CHICAGO — Chicago enters the market today to refund $90.5 million of sales tax revenue bonds for savings that will help chip away at the red ink that drove Fitch Ratings’ decision to put a negative outlook on the city’s general obligation and sales tax-backed credits.

The deal is broken into three series with Rice Financial Products Co. serving as the senior manager. Peck Shaffer & Williams LLP is bond counsel and Golden & Associates PC is co-bond counsel. TKG & Associates is financial adviser.

The sales tax deal comes ahead of a series of city financings planned for either later this year and early next year that include up to $1.5 billion in new money and refunding bonds for O’Hare International Airport, a Midway Airport revenue bond deal and the city’s annual new-money GO sale. Ordinances authoring the three will be introduced to the City Council tomorrow.

The city expects to achieve net present value savings from the sales tax transaction that will refund bonds sold in 1998 and 2005 along with additional savings from a restructuring of some of the debt to achieve near-term budget relief.

While other local governments and transit agencies have seen their ratings tied to sales taxes cut due to faltering collections, all three rating agencies affirmed the city’s sales tax ratings due to the strong debt service coverage ratio of 19 times as the city has limited its use of the economically sensitive revenue stream to back debt.

Fitch rates the city’s $332 million of sales tax bonds AA, while Moody’s Investors Service rates them Aa3 and Standard & Poor’s assigns its top marks.

The city’s general obligation credit, in Fitch’s view, is not faring as well, however, as budget officials grapple with a $520 million deficit going into 2010 and the effects of the recession on housing and employment levels.

Fitch on Friday revised its outlook to negative on the AA credit. The agency scrutinized the city’s GO profile while it was reviewing the sales tax profile based on its criteria that links revenue credits like sales tax bonds to an issuers’ GO profile. Because of the change in the GO outlook, Fitch also revised the sales tax rating outlook.

“The city is facing a structural imbalance that is 20% of its operating funds next year,” said analyst Melanie Shaker.

In a monthly update of revenues, finance officials recently reported that key revenue sources are down $183 million from budgeted projections, a clip that puts the city on track to fall $302 million short of budgeted levels at the end of the year.

Some of the shortfall has been cut through the use of furlough days, management efficiencies and other measures. The city must close an overall $520 million deficit ahead of Mayor Richard Daley’s release of a roughly $6.2 billion proposed spending plan for 2010 later this month.

City finance officials did not return calls to comment on the sales tax deal or on the rating action.

Fitch praised city efforts to reduce spending, but noted that its union contracts limit its ability to trim workforce-related costs. Analysts also view as negative the city’s subprime mortgage risks and foreclosure rates that exceed the national average, its high unemployment rate of 11.5% in July, its reliance on one-time revenue shots like the use of proceeds from an asset lease to help balance the budget, and growing unfunded pension liabilities.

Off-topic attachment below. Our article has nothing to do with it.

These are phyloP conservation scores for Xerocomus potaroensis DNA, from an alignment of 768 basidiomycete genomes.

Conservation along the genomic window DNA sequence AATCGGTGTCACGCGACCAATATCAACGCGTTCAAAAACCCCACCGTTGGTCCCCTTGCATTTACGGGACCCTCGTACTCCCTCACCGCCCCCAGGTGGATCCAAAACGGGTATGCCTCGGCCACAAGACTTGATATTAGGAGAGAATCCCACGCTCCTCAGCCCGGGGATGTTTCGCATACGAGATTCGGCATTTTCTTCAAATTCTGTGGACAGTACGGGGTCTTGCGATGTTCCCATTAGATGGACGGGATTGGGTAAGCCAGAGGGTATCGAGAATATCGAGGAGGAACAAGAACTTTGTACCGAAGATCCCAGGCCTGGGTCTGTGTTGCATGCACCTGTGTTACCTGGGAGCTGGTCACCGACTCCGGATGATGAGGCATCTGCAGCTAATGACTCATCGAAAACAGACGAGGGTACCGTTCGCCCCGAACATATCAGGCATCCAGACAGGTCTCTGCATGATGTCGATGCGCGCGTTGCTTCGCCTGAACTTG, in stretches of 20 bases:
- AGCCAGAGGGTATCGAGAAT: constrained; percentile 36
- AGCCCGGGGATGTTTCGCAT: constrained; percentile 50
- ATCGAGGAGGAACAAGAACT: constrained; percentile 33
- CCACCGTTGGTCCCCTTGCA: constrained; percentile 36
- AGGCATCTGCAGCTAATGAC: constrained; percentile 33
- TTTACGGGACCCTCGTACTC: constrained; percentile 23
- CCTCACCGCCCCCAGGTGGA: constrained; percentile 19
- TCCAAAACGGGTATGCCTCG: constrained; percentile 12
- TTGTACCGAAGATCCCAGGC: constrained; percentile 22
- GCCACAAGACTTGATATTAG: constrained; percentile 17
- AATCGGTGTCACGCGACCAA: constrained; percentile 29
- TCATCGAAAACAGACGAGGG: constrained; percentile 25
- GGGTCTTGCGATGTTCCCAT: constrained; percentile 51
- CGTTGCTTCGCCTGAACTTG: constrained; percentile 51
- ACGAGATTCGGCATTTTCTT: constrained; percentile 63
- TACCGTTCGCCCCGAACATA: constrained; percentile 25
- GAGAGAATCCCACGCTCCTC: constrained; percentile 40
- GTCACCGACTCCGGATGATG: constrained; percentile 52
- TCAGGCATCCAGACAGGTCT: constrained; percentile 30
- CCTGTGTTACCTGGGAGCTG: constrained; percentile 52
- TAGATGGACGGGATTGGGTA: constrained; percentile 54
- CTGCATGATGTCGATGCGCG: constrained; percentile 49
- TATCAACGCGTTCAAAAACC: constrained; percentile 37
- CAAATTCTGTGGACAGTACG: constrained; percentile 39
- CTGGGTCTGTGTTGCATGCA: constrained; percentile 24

“Fitch will monitor management’s ability to fund its largely inflexible spending requirements once sizable non-recurring funding sources are exhausted,” Shaker said.

Chicago will exhaust about $325 million it placed into a mid-term reserve fund from proceeds of its $1.15 billion lease of the parking meter system earlier this year to reduce the deficit going into 2010.

The city’s long-term reserves remain intact, including $500 million established in 2005 with a portion of proceeds from the 99-year lease of the Chicago Skyway toll bridge and $400 million from the meter lease. The reserves helped offset the impact of an unreserved ending balance of $226,000 in 2008. Daley faces pressure from some members of the city council to dip into the reserves, but any such move “could trigger negative rating action,” Shaker said.

Moody’s and Standard & Poor’s affirmed the city’s sales tax ratings based on the strong coverage ratios and the city’s intention to limit new borrowing against the revenue stream. The sales tax bonds are secured by the city’s share of sales tax and its share of state sales taxes.

The city expects an 8% drop in sales tax collections this year. Sales tax growth had been steady through 2007 when it peaked at a rate of 10.6% annual growth, according to Moody’s. The city collected a total of $571 million in sales tax in 2007, and then saw a 3.8% drop in 2008, Standard & Poor’s wrote.

The city increased its rate by 0.25% to 1.25% in 2005 and receives a 16% allocation from the state’s 6.25% sales and use tax. Cook County’s move to add one percentage point to the city’s total sales tax rate, putting it at 10.25%, limits the city’s ability to raise the tax and could hurt overall collections.

Also on Friday, Fitch downgraded Chicago’s motor fuel tax bonds two notches to A-minus. The move was due to the credit’s vulnerability to possible state action to alter the distribution formula or change the priority of allocations. Motor fuel tax revenues are collected by the state and local distributions are subject to annual appropriation by the Legislature. Fitch lowered the state’s credit earlier this year to A.

Standard & Poor’s rates Chicago’s GOs AA-minus and stable while Moody’s rates them Aa3 and stable.

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